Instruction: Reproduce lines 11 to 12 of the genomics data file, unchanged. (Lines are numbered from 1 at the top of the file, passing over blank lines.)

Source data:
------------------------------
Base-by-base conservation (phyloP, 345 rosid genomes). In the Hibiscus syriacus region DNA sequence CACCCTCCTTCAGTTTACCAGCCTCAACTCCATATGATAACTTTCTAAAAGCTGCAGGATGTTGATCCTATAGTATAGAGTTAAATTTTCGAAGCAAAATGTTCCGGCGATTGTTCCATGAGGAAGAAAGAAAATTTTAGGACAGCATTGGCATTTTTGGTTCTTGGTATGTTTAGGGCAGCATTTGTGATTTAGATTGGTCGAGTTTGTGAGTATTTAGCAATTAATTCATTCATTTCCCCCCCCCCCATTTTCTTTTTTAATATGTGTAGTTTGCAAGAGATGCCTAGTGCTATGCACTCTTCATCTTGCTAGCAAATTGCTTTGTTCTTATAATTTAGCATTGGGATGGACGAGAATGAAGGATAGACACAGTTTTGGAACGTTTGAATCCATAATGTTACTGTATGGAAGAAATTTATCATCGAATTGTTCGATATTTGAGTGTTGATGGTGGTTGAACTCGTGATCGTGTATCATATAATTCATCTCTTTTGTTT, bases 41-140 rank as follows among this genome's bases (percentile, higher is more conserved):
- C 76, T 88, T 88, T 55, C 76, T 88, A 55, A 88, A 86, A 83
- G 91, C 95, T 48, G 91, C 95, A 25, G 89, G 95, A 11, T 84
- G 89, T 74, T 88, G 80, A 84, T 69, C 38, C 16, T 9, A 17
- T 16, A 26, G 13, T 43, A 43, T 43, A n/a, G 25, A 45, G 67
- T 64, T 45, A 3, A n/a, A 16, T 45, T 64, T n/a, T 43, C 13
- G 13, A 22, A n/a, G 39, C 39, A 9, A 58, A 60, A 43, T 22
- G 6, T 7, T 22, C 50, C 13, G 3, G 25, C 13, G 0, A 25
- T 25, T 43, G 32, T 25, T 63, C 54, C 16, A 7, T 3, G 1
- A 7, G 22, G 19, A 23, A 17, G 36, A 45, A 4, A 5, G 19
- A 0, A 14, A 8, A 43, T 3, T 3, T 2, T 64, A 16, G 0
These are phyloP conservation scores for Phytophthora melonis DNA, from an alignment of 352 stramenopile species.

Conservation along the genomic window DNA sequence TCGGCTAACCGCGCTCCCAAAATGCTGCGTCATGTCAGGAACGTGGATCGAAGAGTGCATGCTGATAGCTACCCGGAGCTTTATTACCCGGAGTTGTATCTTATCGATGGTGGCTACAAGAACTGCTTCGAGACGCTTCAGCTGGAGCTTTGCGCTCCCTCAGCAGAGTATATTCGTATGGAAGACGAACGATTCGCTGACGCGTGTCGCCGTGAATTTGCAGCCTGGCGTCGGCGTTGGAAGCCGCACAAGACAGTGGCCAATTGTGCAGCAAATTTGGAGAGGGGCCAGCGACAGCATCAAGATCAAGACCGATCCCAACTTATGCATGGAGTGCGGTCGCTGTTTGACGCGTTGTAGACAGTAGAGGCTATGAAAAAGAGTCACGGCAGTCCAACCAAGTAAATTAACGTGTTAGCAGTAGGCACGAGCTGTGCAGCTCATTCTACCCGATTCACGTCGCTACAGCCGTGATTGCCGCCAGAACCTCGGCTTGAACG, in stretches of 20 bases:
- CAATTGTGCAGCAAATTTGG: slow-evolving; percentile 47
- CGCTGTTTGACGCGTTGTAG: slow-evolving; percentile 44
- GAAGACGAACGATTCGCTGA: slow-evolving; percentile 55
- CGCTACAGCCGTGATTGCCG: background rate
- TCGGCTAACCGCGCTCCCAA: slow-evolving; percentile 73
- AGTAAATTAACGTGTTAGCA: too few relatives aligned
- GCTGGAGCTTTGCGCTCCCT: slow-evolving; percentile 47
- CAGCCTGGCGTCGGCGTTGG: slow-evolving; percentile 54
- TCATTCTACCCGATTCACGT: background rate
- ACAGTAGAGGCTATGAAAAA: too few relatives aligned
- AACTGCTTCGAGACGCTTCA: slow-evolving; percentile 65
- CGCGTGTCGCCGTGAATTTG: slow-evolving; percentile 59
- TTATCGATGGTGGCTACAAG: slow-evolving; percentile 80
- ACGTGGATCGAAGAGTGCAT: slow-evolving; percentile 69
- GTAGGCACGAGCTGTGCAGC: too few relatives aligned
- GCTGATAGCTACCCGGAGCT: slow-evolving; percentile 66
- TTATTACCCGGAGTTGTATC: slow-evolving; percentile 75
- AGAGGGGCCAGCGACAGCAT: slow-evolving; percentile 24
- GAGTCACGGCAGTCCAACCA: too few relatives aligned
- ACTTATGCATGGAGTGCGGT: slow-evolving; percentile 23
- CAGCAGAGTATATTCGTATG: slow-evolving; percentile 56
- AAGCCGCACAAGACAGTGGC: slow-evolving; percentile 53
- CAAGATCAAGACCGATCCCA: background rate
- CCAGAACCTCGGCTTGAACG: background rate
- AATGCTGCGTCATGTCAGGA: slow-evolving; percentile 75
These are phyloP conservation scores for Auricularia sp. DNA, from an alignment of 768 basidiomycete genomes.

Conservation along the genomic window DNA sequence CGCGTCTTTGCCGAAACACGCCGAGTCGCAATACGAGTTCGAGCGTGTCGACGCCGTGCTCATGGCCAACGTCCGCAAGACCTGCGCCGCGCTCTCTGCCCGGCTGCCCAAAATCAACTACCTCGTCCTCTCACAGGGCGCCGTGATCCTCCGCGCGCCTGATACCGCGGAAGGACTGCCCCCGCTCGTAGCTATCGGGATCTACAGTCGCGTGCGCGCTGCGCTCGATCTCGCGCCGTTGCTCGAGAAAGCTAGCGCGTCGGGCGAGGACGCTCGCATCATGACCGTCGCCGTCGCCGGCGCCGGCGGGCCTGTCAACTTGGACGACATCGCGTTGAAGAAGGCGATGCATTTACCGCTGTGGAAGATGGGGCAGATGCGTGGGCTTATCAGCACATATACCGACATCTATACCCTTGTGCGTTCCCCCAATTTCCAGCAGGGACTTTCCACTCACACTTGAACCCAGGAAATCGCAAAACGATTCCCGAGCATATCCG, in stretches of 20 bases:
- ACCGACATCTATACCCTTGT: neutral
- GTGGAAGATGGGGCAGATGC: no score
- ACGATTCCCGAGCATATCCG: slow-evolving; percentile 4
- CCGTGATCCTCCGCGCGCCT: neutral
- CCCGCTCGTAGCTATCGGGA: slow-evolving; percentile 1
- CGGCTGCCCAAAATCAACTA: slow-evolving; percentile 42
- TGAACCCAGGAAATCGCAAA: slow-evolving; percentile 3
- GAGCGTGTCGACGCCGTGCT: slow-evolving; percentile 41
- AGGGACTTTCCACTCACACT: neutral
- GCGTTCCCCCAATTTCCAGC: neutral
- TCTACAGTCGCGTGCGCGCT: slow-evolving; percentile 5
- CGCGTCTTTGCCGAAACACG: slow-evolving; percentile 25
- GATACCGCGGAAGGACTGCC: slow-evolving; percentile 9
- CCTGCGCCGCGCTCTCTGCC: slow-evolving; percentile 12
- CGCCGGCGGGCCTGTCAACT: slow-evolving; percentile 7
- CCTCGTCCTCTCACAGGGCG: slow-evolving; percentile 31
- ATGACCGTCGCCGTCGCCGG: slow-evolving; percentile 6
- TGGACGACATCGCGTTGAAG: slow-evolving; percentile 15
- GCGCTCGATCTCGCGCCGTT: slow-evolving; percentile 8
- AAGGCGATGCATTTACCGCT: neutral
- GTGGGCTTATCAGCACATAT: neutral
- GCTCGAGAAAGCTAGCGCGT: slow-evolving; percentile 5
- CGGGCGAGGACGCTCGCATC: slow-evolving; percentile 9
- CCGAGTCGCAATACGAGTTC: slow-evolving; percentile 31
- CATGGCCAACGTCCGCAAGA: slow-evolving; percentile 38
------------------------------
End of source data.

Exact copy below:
- A 0, A 14, A 8, A 43, T 3, T 3, T 2, T 64, A 16, G 0
These are phyloP conservation scores for Phytophthora melonis DNA, from an alignment of 352 stramenopile species.